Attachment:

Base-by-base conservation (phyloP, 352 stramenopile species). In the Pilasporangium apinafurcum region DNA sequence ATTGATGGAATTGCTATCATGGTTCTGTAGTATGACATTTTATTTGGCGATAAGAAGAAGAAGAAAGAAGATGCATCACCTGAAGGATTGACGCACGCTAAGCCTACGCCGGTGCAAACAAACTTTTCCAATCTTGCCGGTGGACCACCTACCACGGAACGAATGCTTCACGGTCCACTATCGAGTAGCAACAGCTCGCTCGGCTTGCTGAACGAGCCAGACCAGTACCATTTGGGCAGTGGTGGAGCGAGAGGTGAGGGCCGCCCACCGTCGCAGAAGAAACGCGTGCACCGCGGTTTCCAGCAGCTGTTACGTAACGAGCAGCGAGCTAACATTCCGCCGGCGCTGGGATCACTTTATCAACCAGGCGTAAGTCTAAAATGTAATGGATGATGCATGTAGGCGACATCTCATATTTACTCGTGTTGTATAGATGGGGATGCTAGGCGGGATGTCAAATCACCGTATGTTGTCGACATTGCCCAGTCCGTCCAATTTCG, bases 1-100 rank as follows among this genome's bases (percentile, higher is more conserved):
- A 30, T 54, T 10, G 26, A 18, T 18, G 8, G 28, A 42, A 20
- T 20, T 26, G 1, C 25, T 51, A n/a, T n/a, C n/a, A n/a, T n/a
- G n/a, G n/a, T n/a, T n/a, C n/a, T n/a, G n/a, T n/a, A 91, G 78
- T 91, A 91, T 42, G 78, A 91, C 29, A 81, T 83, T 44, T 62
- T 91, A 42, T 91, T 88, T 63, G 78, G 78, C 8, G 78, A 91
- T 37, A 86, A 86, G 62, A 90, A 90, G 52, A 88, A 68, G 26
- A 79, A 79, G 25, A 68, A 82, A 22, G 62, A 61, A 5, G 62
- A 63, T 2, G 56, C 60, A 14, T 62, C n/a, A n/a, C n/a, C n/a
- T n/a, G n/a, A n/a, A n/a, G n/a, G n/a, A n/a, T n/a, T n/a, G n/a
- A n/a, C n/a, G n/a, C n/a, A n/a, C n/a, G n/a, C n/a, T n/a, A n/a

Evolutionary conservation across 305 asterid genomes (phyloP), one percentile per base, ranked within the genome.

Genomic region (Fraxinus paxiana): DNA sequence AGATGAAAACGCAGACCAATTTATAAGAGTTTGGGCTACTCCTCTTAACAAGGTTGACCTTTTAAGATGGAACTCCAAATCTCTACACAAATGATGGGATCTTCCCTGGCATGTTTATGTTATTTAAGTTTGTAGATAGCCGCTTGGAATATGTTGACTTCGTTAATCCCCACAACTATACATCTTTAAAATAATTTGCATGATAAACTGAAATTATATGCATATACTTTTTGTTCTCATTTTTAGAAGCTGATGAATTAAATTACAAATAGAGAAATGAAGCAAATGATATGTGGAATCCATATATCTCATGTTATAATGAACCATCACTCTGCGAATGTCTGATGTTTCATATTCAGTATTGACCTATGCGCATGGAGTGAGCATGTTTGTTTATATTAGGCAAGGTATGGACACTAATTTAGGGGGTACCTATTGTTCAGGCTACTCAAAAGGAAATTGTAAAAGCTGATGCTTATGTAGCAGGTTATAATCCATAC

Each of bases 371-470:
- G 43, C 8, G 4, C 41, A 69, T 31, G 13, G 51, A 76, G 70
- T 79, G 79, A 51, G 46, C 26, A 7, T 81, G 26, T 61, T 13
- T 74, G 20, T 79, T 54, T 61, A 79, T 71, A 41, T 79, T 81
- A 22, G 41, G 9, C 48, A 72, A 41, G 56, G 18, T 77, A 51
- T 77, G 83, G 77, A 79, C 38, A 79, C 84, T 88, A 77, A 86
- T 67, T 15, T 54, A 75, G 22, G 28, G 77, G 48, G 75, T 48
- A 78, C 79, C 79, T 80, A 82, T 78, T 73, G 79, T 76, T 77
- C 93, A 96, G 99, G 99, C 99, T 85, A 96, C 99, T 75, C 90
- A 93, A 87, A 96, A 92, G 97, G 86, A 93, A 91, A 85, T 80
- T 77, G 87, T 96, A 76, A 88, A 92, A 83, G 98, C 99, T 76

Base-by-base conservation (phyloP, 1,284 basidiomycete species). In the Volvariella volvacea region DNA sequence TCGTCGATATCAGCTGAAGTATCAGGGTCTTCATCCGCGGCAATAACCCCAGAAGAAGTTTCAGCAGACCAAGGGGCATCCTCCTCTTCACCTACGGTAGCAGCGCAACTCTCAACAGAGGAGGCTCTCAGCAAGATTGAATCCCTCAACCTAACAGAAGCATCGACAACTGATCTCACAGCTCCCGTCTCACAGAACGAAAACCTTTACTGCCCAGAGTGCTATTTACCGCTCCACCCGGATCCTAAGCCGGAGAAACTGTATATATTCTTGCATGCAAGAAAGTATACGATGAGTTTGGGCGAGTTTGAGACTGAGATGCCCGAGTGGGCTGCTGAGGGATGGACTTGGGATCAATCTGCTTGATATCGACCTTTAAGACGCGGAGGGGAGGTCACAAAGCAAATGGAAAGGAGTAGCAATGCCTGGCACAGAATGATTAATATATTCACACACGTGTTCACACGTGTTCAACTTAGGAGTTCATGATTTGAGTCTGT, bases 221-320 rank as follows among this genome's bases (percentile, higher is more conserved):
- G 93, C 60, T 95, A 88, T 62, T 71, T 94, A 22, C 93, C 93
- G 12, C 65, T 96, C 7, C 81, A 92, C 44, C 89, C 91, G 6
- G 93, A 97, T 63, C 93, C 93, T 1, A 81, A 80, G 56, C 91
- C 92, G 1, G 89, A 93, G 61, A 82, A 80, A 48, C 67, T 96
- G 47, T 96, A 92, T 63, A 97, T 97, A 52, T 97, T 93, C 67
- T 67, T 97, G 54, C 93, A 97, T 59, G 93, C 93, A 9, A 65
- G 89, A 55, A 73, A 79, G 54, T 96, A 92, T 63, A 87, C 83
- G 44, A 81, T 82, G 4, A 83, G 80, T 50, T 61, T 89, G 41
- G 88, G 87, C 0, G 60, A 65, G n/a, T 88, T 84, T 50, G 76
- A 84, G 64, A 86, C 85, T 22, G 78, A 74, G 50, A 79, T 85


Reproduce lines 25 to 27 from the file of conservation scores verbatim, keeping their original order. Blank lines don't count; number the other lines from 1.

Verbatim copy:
Base-by-base conservation (phyloP, 1,284 basidiomycete species). In the Volvariella volvacea region DNA sequence TCGTCGATATCAGCTGAAGTATCAGGGTCTTCATCCGCGGCAATAACCCCAGAAGAAGTTTCAGCAGACCAAGGGGCATCCTCCTCTTCACCTACGGTAGCAGCGCAACTCTCAACAGAGGAGGCTCTCAGCAAGATTGAATCCCTCAACCTAACAGAAGCATCGACAACTGATCTCACAGCTCCCGTCTCACAGAACGAAAACCTTTACTGCCCAGAGTGCTATTTACCGCTCCACCCGGATCCTAAGCCGGAGAAACTGTATATATTCTTGCATGCAAGAAAGTATACGATGAGTTTGGGCGAGTTTGAGACTGAGATGCCCGAGTGGGCTGCTGAGGGATGGACTTGGGATCAATCTGCTTGATATCGACCTTTAAGACGCGGAGGGGAGGTCACAAAGCAAATGGAAAGGAGTAGCAATGCCTGGCACAGAATGATTAATATATTCACACACGTGTTCACACGTGTTCAACTTAGGAGTTCATGATTTGAGTCTGT, bases 221-320 rank as follows among this genome's bases (percentile, higher is more conserved):
- G 93, C 60, T 95, A 88, T 62, T 71, T 94, A 22, C 93, C 93
- G 12, C 65, T 96, C 7, C 81, A 92, C 44, C 89, C 91, G 6